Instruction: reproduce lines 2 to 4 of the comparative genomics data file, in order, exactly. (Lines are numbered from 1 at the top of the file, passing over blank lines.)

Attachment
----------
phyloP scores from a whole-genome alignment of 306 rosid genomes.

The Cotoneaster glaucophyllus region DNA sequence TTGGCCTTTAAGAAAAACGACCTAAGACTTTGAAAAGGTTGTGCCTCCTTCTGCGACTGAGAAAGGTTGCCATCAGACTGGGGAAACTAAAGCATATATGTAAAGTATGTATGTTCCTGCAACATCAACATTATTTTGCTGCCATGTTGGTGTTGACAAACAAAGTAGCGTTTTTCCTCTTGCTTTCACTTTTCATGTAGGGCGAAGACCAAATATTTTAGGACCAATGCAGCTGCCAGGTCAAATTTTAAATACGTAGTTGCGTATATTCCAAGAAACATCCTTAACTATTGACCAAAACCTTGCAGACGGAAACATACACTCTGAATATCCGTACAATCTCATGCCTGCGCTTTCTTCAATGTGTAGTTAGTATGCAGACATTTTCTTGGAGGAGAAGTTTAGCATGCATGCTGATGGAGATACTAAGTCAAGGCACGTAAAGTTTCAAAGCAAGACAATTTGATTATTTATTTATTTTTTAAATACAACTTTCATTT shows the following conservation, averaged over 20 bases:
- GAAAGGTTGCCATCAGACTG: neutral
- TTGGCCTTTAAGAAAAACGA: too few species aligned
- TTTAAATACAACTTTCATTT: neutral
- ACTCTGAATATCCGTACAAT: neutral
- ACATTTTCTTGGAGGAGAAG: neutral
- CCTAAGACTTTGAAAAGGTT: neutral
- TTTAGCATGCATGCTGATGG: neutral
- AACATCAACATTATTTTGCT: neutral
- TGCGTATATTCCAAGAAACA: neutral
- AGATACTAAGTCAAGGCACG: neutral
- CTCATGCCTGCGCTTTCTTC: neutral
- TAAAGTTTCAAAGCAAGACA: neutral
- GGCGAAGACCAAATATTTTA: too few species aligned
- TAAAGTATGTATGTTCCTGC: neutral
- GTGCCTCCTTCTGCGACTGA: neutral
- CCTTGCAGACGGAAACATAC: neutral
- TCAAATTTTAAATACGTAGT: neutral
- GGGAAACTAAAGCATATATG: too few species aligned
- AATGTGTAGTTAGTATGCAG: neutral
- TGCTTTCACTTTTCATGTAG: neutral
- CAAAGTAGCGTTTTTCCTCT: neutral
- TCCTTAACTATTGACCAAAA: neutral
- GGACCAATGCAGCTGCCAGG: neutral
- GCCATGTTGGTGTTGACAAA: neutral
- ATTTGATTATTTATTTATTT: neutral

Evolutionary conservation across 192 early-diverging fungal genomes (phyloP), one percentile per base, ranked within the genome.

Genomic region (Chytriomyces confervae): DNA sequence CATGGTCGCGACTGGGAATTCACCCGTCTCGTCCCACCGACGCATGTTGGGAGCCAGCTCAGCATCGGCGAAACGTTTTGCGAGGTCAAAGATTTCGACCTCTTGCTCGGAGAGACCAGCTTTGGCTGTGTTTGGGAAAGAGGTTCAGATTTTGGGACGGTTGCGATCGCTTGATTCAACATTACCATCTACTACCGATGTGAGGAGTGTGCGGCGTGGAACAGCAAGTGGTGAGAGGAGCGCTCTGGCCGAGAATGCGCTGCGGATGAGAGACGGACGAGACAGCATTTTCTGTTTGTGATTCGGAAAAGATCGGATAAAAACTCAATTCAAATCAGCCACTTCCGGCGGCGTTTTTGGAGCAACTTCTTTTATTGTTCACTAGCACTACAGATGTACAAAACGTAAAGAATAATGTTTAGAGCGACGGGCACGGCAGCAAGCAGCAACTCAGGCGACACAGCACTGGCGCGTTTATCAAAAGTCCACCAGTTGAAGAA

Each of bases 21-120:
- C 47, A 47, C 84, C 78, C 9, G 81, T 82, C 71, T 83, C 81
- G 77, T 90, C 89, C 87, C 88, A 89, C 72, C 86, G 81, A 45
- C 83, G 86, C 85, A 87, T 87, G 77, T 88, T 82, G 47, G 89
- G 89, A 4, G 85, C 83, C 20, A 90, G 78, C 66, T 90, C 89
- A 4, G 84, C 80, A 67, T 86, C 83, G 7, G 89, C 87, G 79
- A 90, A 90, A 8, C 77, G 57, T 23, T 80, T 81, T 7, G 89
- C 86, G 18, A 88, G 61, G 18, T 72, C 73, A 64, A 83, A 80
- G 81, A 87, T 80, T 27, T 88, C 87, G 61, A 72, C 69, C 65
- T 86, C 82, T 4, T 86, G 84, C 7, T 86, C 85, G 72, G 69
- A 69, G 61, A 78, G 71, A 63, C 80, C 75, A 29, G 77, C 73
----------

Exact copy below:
The Cotoneaster glaucophyllus region DNA sequence TTGGCCTTTAAGAAAAACGACCTAAGACTTTGAAAAGGTTGTGCCTCCTTCTGCGACTGAGAAAGGTTGCCATCAGACTGGGGAAACTAAAGCATATATGTAAAGTATGTATGTTCCTGCAACATCAACATTATTTTGCTGCCATGTTGGTGTTGACAAACAAAGTAGCGTTTTTCCTCTTGCTTTCACTTTTCATGTAGGGCGAAGACCAAATATTTTAGGACCAATGCAGCTGCCAGGTCAAATTTTAAATACGTAGTTGCGTATATTCCAAGAAACATCCTTAACTATTGACCAAAACCTTGCAGACGGAAACATACACTCTGAATATCCGTACAATCTCATGCCTGCGCTTTCTTCAATGTGTAGTTAGTATGCAGACATTTTCTTGGAGGAGAAGTTTAGCATGCATGCTGATGGAGATACTAAGTCAAGGCACGTAAAGTTTCAAAGCAAGACAATTTGATTATTTATTTATTTTTTAAATACAACTTTCATTT shows the following conservation, averaged over 20 bases:
- GAAAGGTTGCCATCAGACTG: neutral
- TTGGCCTTTAAGAAAAACGA: too few species aligned